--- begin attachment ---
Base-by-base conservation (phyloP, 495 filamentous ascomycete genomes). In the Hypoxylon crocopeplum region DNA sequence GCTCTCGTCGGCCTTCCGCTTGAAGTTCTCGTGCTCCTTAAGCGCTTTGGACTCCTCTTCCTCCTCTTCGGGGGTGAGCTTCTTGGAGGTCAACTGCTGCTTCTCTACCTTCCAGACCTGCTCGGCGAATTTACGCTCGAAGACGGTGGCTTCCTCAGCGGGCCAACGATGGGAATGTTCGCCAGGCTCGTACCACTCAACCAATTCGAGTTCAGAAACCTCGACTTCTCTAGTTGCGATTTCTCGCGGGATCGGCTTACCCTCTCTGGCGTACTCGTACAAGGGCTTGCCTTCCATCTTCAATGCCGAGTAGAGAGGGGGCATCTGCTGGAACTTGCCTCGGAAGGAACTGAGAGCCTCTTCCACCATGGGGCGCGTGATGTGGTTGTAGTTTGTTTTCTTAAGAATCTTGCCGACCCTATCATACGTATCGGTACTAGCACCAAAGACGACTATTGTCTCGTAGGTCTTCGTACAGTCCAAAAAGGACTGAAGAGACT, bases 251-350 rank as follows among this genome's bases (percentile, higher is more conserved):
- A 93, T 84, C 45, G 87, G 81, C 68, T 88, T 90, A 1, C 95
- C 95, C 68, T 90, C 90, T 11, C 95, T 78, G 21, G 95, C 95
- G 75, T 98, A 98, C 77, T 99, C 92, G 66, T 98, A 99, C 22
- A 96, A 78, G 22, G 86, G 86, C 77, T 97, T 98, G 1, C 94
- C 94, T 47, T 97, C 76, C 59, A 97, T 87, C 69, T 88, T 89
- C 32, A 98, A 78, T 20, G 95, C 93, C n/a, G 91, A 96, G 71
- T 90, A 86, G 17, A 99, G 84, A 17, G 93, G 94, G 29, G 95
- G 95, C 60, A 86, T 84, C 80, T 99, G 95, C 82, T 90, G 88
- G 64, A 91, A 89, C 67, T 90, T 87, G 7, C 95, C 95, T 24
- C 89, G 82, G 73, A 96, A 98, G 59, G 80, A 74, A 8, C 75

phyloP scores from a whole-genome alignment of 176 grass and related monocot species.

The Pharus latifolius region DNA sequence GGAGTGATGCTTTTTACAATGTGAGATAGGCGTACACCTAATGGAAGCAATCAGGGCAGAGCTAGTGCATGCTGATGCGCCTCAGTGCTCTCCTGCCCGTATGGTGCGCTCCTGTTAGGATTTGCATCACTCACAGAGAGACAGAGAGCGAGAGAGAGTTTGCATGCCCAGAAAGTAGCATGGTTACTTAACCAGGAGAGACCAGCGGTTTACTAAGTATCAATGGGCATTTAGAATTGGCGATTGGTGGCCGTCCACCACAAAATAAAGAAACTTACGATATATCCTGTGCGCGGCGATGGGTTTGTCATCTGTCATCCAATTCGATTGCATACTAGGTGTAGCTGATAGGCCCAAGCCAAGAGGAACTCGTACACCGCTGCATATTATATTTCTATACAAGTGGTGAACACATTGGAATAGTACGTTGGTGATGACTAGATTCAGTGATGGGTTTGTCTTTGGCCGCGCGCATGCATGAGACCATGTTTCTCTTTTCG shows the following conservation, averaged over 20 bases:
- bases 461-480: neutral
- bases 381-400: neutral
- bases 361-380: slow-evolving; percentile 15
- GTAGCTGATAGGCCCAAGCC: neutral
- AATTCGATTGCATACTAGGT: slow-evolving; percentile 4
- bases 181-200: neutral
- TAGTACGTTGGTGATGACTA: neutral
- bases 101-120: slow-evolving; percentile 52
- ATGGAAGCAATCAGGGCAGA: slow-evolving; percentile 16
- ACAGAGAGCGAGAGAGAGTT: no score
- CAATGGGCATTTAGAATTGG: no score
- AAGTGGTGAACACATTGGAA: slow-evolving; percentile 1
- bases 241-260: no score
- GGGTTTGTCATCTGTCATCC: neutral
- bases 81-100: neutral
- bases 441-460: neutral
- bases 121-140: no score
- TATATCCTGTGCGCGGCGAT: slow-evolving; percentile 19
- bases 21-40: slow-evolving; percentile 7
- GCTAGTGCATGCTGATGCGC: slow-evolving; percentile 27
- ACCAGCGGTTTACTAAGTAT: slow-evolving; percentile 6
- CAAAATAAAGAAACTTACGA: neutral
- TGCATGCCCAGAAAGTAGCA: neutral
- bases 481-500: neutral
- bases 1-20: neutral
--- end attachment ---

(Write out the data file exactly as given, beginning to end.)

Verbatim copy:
Base-by-base conservation (phyloP, 495 filamentous ascomycete genomes). In the Hypoxylon crocopeplum region DNA sequence GCTCTCGTCGGCCTTCCGCTTGAAGTTCTCGTGCTCCTTAAGCGCTTTGGACTCCTCTTCCTCCTCTTCGGGGGTGAGCTTCTTGGAGGTCAACTGCTGCTTCTCTACCTTCCAGACCTGCTCGGCGAATTTACGCTCGAAGACGGTGGCTTCCTCAGCGGGCCAACGATGGGAATGTTCGCCAGGCTCGTACCACTCAACCAATTCGAGTTCAGAAACCTCGACTTCTCTAGTTGCGATTTCTCGCGGGATCGGCTTACCCTCTCTGGCGTACTCGTACAAGGGCTTGCCTTCCATCTTCAATGCCGAGTAGAGAGGGGGCATCTGCTGGAACTTGCCTCGGAAGGAACTGAGAGCCTCTTCCACCATGGGGCGCGTGATGTGGTTGTAGTTTGTTTTCTTAAGAATCTTGCCGACCCTATCATACGTATCGGTACTAGCACCAAAGACGACTATTGTCTCGTAGGTCTTCGTACAGTCCAAAAAGGACTGAAGAGACT, bases 251-350 rank as follows among this genome's bases (percentile, higher is more conserved):
- A 93, T 84, C 45, G 87, G 81, C 68, T 88, T 90, A 1, C 95
- C 95, C 68, T 90, C 90, T 11, C 95, T 78, G 21, G 95, C 95
- G 75, T 98, A 98, C 77, T 99, C 92, G 66, T 98, A 99, C 22
- A 96, A 78, G 22, G 86, G 86, C 77, T 97, T 98, G 1, C 94
- C 94, T 47, T 97, C 76, C 59, A 97, T 87, C 69, T 88, T 89
- C 32, A 98, A 78, T 20, G 95, C 93, C n/a, G 91, A 96, G 71
- T 90, A 86, G 17, A 99, G 84, A 17, G 93, G 94, G 29, G 95
- G 95, C 60, A 86, T 84, C 80, T 99, G 95, C 82, T 90, G 88
- G 64, A 91, A 89, C 67, T 90, T 87, G 7, C 95, C 95, T 24
- C 89, G 82, G 73, A 96, A 98, G 59, G 80, A 74, A 8, C 75

phyloP scores from a whole-genome alignment of 176 grass and related monocot species.

The Pharus latifolius region DNA sequence GGAGTGATGCTTTTTACAATGTGAGATAGGCGTACACCTAATGGAAGCAATCAGGGCAGAGCTAGTGCATGCTGATGCGCCTCAGTGCTCTCCTGCCCGTATGGTGCGCTCCTGTTAGGATTTGCATCACTCACAGAGAGACAGAGAGCGAGAGAGAGTTTGCATGCCCAGAAAGTAGCATGGTTACTTAACCAGGAGAGACCAGCGGTTTACTAAGTATCAATGGGCATTTAGAATTGGCGATTGGTGGCCGTCCACCACAAAATAAAGAAACTTACGATATATCCTGTGCGCGGCGATGGGTTTGTCATCTGTCATCCAATTCGATTGCATACTAGGTGTAGCTGATAGGCCCAAGCCAAGAGGAACTCGTACACCGCTGCATATTATATTTCTATACAAGTGGTGAACACATTGGAATAGTACGTTGGTGATGACTAGATTCAGTGATGGGTTTGTCTTTGGCCGCGCGCATGCATGAGACCATGTTTCTCTTTTCG shows the following conservation, averaged over 20 bases:
- bases 461-480: neutral
- bases 381-400: neutral
- bases 361-380: slow-evolving; percentile 15
- GTAGCTGATAGGCCCAAGCC: neutral
- AATTCGATTGCATACTAGGT: slow-evolving; percentile 4
- bases 181-200: neutral
- TAGTACGTTGGTGATGACTA: neutral
- bases 101-120: slow-evolving; percentile 52
- ATGGAAGCAATCAGGGCAGA: slow-evolving; percentile 16
- ACAGAGAGCGAGAGAGAGTT: no score
- CAATGGGCATTTAGAATTGG: no score
- AAGTGGTGAACACATTGGAA: slow-evolving; percentile 1
- bases 241-260: no score
- GGGTTTGTCATCTGTCATCC: neutral
- bases 81-100: neutral
- bases 441-460: neutral
- bases 121-140: no score
- TATATCCTGTGCGCGGCGAT: slow-evolving; percentile 19
- bases 21-40: slow-evolving; percentile 7
- GCTAGTGCATGCTGATGCGC: slow-evolving; percentile 27
- ACCAGCGGTTTACTAAGTAT: slow-evolving; percentile 6
- CAAAATAAAGAAACTTACGA: neutral
- TGCATGCCCAGAAAGTAGCA: neutral
- bases 481-500: neutral
- bases 1-20: neutral